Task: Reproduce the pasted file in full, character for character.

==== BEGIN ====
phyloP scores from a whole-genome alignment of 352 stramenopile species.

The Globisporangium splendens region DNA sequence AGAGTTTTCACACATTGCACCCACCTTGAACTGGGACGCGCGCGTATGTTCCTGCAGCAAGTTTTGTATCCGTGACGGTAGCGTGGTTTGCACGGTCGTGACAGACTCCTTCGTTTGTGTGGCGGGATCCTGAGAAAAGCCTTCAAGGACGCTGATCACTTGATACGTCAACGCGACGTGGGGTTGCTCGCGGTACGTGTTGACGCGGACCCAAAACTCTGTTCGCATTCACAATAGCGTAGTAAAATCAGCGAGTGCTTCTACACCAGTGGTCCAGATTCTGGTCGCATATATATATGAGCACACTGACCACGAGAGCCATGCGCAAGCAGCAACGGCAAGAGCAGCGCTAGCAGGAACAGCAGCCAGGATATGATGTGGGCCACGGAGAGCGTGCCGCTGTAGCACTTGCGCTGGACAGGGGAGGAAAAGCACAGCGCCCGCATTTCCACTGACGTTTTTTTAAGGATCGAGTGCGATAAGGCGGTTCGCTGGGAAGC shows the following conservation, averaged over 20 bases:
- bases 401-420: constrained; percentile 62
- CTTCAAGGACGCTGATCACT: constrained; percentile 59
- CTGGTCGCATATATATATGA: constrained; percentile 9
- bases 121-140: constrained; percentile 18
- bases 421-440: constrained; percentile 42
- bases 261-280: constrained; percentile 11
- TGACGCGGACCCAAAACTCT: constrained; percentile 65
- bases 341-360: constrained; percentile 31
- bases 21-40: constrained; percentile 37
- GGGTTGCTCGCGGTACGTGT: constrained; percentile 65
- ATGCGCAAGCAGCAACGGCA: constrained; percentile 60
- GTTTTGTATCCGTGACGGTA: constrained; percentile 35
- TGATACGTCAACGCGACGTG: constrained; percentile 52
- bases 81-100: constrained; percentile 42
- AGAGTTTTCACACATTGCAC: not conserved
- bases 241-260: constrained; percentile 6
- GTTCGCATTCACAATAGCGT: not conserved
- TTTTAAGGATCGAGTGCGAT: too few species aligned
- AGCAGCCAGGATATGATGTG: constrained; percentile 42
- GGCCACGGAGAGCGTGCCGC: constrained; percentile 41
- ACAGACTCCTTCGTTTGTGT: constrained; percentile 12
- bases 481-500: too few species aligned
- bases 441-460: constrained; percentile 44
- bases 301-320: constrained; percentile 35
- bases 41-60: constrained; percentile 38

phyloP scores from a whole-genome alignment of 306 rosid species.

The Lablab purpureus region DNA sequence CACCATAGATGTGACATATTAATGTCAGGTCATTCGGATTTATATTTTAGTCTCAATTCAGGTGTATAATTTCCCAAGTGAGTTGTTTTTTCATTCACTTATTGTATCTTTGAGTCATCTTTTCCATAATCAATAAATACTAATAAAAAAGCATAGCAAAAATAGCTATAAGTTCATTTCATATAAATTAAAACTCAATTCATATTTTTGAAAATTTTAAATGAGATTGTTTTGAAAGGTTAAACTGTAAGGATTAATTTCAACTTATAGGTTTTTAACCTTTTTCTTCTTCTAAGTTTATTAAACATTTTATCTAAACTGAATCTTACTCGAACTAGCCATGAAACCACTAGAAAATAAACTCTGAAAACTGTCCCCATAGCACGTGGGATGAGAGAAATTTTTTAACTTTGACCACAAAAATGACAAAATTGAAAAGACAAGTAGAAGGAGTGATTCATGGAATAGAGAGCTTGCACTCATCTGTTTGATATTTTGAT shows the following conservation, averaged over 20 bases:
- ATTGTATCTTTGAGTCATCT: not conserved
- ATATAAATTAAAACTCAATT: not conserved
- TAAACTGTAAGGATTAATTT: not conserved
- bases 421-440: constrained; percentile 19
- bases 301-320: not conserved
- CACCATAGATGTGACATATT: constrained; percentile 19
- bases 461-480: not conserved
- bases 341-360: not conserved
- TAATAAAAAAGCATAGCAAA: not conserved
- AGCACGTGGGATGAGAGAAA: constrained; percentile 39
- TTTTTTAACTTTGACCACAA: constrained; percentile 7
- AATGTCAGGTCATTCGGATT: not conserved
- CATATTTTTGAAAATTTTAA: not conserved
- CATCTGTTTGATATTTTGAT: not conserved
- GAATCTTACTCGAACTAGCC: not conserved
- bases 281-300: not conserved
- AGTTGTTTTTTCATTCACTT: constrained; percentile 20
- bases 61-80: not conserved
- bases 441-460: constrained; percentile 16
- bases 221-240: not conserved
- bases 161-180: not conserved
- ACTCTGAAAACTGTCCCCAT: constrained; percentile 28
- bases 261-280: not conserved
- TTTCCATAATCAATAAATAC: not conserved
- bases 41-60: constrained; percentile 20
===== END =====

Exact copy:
phyloP scores from a whole-genome alignment of 352 stramenopile species.

The Globisporangium splendens region DNA sequence AGAGTTTTCACACATTGCACCCACCTTGAACTGGGACGCGCGCGTATGTTCCTGCAGCAAGTTTTGTATCCGTGACGGTAGCGTGGTTTGCACGGTCGTGACAGACTCCTTCGTTTGTGTGGCGGGATCCTGAGAAAAGCCTTCAAGGACGCTGATCACTTGATACGTCAACGCGACGTGGGGTTGCTCGCGGTACGTGTTGACGCGGACCCAAAACTCTGTTCGCATTCACAATAGCGTAGTAAAATCAGCGAGTGCTTCTACACCAGTGGTCCAGATTCTGGTCGCATATATATATGAGCACACTGACCACGAGAGCCATGCGCAAGCAGCAACGGCAAGAGCAGCGCTAGCAGGAACAGCAGCCAGGATATGATGTGGGCCACGGAGAGCGTGCCGCTGTAGCACTTGCGCTGGACAGGGGAGGAAAAGCACAGCGCCCGCATTTCCACTGACGTTTTTTTAAGGATCGAGTGCGATAAGGCGGTTCGCTGGGAAGC shows the following conservation, averaged over 20 bases:
- bases 401-420: constrained; percentile 62
- CTTCAAGGACGCTGATCACT: constrained; percentile 59
- CTGGTCGCATATATATATGA: constrained; percentile 9
- bases 121-140: constrained; percentile 18
- bases 421-440: constrained; percentile 42
- bases 261-280: constrained; percentile 11
- TGACGCGGACCCAAAACTCT: constrained; percentile 65
- bases 341-360: constrained; percentile 31
- bases 21-40: constrained; percentile 37
- GGGTTGCTCGCGGTACGTGT: constrained; percentile 65
- ATGCGCAAGCAGCAACGGCA: constrained; percentile 60
- GTTTTGTATCCGTGACGGTA: constrained; percentile 35
- TGATACGTCAACGCGACGTG: constrained; percentile 52
- bases 81-100: constrained; percentile 42
- AGAGTTTTCACACATTGCAC: not conserved
- bases 241-260: constrained; percentile 6
- GTTCGCATTCACAATAGCGT: not conserved
- TTTTAAGGATCGAGTGCGAT: too few species aligned
- AGCAGCCAGGATATGATGTG: constrained; percentile 42
- GGCCACGGAGAGCGTGCCGC: constrained; percentile 41
- ACAGACTCCTTCGTTTGTGT: constrained; percentile 12
- bases 481-500: too few species aligned
- bases 441-460: constrained; percentile 44
- bases 301-320: constrained; percentile 35
- bases 41-60: constrained; percentile 38

phyloP scores from a whole-genome alignment of 306 rosid species.

The Lablab purpureus region DNA sequence CACCATAGATGTGACATATTAATGTCAGGTCATTCGGATTTATATTTTAGTCTCAATTCAGGTGTATAATTTCCCAAGTGAGTTGTTTTTTCATTCACTTATTGTATCTTTGAGTCATCTTTTCCATAATCAATAAATACTAATAAAAAAGCATAGCAAAAATAGCTATAAGTTCATTTCATATAAATTAAAACTCAATTCATATTTTTGAAAATTTTAAATGAGATTGTTTTGAAAGGTTAAACTGTAAGGATTAATTTCAACTTATAGGTTTTTAACCTTTTTCTTCTTCTAAGTTTATTAAACATTTTATCTAAACTGAATCTTACTCGAACTAGCCATGAAACCACTAGAAAATAAACTCTGAAAACTGTCCCCATAGCACGTGGGATGAGAGAAATTTTTTAACTTTGACCACAAAAATGACAAAATTGAAAAGACAAGTAGAAGGAGTGATTCATGGAATAGAGAGCTTGCACTCATCTGTTTGATATTTTGAT shows the following conservation, averaged over 20 bases:
- ATTGTATCTTTGAGTCATCT: not conserved
- ATATAAATTAAAACTCAATT: not conserved
- TAAACTGTAAGGATTAATTT: not conserved
- bases 421-440: constrained; percentile 19
- bases 301-320: not conserved
- CACCATAGATGTGACATATT: constrained; percentile 19
- bases 461-480: not conserved
- bases 341-360: not conserved
- TAATAAAAAAGCATAGCAAA: not conserved
- AGCACGTGGGATGAGAGAAA: constrained; percentile 39
- TTTTTTAACTTTGACCACAA: constrained; percentile 7
- AATGTCAGGTCATTCGGATT: not conserved
- CATATTTTTGAAAATTTTAA: not conserved
- CATCTGTTTGATATTTTGAT: not conserved
- GAATCTTACTCGAACTAGCC: not conserved
- bases 281-300: not conserved
- AGTTGTTTTTTCATTCACTT: constrained; percentile 20
- bases 61-80: not conserved
- bases 441-460: constrained; percentile 16
- bases 221-240: not conserved
- bases 161-180: not conserved
- ACTCTGAAAACTGTCCCCAT: constrained; percentile 28
- bases 261-280: not conserved
- TTTCCATAATCAATAAATAC: not conserved
- bases 41-60: constrained; percentile 20